On May 20th, 2024, Council Member Abreu, Chair of the Committee of Sanitation and Solid Waste Management and a broad coalition of advocates from the Save Our Compost Coalition for a rally before a budget hearing with the Finance Committee. Community composting programs have served hundreds of thousands of New Yorkers for decades—collecting millions of pounds of organic waste to divert from landfills and incinerators, educating communities on how to get started with composting, and supporting hundreds of green jobs that keep our city and our planet clean. Now, these groups are in crisis. Despite overwhelming public support for their programming, Mayor Adams’ sweeping budget cuts eliminated funding for community composting groups. GrowNYC is forced to shut down their Food Scrap Collections and lay off 90 green sector workers. City leaders in environmental protection and sanitation agree that community composting is a vital grassroots resource for the city to successfully expand curbside composting this fall and reach its goals of sending zero divertible waste to landfills by 2030. Elimination of compost program funding has happened in NYC previously, and we know that closing programs even temporarily disrupts years of good practices that New Yorkers have built up.   Council Member Abreu is asking for $11 million total in funding for community composting, which includes restoring $7.1 million for community composting operations and providing the previously promised $4 million for building out additional community composting processing sites. As the climate crisis accelerates, the last thing NYC should be doing is scraping programs that involve New Yorkers in reducing our carbon emissions, which are essential for making NYC even remotely sustainable.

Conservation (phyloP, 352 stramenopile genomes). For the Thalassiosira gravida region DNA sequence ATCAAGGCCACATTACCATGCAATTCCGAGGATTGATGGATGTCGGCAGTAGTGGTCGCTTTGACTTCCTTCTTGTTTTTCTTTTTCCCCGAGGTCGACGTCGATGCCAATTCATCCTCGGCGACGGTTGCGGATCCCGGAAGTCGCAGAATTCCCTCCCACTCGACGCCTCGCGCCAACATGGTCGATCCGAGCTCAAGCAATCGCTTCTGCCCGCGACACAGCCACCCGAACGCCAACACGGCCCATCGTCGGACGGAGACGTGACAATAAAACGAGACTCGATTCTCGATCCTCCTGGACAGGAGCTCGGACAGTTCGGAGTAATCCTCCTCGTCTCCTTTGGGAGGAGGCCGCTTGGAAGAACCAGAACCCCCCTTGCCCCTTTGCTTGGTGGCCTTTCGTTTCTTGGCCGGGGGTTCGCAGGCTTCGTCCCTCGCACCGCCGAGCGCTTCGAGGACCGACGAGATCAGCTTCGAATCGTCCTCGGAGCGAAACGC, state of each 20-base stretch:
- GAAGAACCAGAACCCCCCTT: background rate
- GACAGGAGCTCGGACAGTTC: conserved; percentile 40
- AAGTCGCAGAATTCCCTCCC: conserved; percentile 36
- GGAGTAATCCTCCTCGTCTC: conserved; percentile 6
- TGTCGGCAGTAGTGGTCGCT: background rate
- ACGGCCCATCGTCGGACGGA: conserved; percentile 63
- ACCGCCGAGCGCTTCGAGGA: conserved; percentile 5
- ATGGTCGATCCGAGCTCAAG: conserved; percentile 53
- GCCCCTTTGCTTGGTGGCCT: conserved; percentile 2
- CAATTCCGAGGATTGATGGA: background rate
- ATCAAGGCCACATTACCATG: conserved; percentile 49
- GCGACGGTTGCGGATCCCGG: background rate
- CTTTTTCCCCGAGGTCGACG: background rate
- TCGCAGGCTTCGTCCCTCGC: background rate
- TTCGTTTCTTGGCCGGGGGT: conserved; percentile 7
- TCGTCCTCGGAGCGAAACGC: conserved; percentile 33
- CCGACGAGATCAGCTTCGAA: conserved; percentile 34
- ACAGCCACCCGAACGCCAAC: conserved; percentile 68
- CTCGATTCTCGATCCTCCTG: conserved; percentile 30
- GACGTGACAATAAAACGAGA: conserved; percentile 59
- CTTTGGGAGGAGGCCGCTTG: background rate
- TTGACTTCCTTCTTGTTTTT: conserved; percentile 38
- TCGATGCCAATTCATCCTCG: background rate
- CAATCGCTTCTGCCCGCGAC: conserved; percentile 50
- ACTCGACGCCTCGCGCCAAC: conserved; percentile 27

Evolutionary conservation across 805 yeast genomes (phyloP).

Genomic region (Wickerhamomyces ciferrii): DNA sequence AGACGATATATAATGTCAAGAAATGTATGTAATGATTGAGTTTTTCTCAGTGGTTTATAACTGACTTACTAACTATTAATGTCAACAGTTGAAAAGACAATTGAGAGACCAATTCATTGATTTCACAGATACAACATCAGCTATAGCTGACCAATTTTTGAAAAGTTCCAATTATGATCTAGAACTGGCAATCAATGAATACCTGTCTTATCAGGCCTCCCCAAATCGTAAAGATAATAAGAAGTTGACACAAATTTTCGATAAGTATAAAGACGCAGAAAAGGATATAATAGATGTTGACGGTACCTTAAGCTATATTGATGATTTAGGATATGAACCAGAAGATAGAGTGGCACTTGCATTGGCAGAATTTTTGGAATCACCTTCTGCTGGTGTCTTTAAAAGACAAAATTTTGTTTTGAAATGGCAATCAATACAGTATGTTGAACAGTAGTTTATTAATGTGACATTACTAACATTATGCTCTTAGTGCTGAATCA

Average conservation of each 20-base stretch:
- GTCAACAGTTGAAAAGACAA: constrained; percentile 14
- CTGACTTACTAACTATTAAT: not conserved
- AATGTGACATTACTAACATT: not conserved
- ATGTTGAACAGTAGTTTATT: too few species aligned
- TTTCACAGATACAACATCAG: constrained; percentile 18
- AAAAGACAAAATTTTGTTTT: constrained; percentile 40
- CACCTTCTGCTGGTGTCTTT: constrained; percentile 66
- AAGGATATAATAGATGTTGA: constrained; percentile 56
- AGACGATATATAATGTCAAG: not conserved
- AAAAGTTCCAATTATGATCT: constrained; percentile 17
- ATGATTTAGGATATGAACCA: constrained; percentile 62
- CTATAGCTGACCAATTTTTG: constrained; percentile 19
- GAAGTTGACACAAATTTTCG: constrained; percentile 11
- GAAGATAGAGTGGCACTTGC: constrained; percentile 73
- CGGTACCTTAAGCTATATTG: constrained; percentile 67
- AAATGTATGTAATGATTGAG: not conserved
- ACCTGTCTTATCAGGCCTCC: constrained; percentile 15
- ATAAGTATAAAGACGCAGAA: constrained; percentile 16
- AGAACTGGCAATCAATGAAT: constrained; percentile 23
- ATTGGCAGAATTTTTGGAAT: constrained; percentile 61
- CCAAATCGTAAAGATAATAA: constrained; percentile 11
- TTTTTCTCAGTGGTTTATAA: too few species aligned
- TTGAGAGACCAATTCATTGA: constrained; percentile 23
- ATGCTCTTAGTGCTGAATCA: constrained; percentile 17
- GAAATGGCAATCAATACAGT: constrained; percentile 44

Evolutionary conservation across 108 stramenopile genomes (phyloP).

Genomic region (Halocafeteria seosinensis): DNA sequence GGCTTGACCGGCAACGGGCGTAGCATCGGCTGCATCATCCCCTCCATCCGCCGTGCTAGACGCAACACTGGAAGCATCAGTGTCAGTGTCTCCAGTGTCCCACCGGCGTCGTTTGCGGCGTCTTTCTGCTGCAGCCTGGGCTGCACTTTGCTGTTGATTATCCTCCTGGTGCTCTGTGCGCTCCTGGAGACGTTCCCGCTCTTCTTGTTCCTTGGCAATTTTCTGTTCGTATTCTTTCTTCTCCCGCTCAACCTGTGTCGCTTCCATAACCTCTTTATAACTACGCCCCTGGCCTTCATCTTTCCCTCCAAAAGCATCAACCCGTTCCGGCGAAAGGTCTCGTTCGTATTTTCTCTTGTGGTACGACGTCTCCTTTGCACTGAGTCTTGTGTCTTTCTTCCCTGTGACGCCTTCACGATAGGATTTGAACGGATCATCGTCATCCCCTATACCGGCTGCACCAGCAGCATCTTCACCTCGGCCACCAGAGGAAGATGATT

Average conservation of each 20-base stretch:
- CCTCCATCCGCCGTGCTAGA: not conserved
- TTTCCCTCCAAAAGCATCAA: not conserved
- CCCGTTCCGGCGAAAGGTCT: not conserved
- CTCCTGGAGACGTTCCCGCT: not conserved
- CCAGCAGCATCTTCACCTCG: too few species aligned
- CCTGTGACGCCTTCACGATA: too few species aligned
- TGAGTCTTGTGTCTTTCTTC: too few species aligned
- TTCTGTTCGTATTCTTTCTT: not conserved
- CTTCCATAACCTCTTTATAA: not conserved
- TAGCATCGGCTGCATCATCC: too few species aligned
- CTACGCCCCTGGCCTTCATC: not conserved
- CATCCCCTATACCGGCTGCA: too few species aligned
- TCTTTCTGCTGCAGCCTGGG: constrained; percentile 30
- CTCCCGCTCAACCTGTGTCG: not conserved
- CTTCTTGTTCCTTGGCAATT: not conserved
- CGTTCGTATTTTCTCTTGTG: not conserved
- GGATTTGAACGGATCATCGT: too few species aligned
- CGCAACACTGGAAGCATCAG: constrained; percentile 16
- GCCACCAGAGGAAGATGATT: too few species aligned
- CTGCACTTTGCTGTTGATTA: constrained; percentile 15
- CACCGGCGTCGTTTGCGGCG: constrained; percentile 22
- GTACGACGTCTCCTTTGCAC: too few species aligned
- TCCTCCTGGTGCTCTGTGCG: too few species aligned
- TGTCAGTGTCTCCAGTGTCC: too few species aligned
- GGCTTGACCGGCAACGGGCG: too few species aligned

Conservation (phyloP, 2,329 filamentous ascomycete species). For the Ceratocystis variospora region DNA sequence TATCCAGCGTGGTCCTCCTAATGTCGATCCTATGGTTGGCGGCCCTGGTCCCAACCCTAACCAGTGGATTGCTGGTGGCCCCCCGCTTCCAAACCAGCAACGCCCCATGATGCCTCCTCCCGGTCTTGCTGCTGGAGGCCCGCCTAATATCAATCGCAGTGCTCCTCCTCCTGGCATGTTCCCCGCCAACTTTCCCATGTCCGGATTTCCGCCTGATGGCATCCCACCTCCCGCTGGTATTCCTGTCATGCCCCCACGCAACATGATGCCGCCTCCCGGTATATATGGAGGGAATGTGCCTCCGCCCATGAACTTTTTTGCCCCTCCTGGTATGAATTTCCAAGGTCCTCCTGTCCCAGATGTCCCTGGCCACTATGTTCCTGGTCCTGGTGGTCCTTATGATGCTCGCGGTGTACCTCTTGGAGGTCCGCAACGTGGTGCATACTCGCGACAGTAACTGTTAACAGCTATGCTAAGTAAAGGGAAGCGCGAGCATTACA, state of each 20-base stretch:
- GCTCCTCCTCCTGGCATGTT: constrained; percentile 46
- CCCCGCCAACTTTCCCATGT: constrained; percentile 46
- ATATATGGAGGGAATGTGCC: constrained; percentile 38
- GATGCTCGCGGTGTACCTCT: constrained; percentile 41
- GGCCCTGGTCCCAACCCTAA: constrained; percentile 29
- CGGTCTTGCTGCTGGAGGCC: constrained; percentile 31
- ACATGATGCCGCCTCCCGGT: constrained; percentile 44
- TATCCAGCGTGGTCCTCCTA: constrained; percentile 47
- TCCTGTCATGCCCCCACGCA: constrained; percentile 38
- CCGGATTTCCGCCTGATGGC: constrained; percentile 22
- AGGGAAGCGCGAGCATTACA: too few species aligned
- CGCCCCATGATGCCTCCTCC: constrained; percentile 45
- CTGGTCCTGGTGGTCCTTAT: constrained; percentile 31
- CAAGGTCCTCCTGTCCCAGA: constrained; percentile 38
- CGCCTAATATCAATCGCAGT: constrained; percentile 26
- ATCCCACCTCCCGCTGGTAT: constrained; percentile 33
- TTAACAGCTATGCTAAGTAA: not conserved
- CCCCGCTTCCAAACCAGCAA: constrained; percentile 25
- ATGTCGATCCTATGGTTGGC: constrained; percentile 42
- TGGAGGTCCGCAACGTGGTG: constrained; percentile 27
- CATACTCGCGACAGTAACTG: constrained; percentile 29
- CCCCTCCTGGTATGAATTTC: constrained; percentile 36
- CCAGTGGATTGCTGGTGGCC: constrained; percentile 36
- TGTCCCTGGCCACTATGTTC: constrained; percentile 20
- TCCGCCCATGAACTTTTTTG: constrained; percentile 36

"With the Mayor pushing for the City of Yes for Housing Opportunities, which will put more pressure on our infrastructure and the recent report from the Department of Sanitation, which indicated that participation in recycling programs is declining, this is the worst time to couple this with closing Community Composting. Save Our Compost now!" - said Mark Laster, Co-Chair of the Forest Hills Green Team.

One third of what New Yorkers throw away is food scraps and yard waste!
Visit
the NYC Dept. of Sanitation organic waste collection program.

All Queens residential buildings - single family homes and apartment buildings - receive a weekly Curbside Composting collection on the same day as their recycling pick-up.


- Leaf and yard waste separation from trash is now mandatory.
- Separation of food waste and food-soiled paper from trash is now mandatory.
- The warning period for Queens (and all boroughs as service expands) runs through Spring 2025. Starting Spring 2025, ALL NYC residents will be subject to fines.


Find out more about how and what to compost here.

Store your scraps at home in reusable containers or plastic bags, in either the refrigerator or freezer. If you live in an apartment building that does not participate directly in the City's food scrap collection program, you can take it to:


NYC generates 1 million tons of greenhouse gas from municipal landfills annually. Landfill waste in NYC is 41% organic material that could be turned into compost. Organic material that is buried in a landfill and decomposes in the absence of oxygen - anaerobically - produces the powerful greenhouse gas methane.

When organic material is composted, decomposing with oxygen present, much of the carbon is captured in solid form before it can even escape as carbon dioxide gas. This is one of the simplest and most cost-effective methods of slowing down climate change we can find.


 

Contact Elected Officials
 

Click here for a list of elected officials representing our area, and their contact info.
 

Contact FHGT

Contact us at fhgtinc@gmail.com.
We are based in Forest Hills, New York, United States.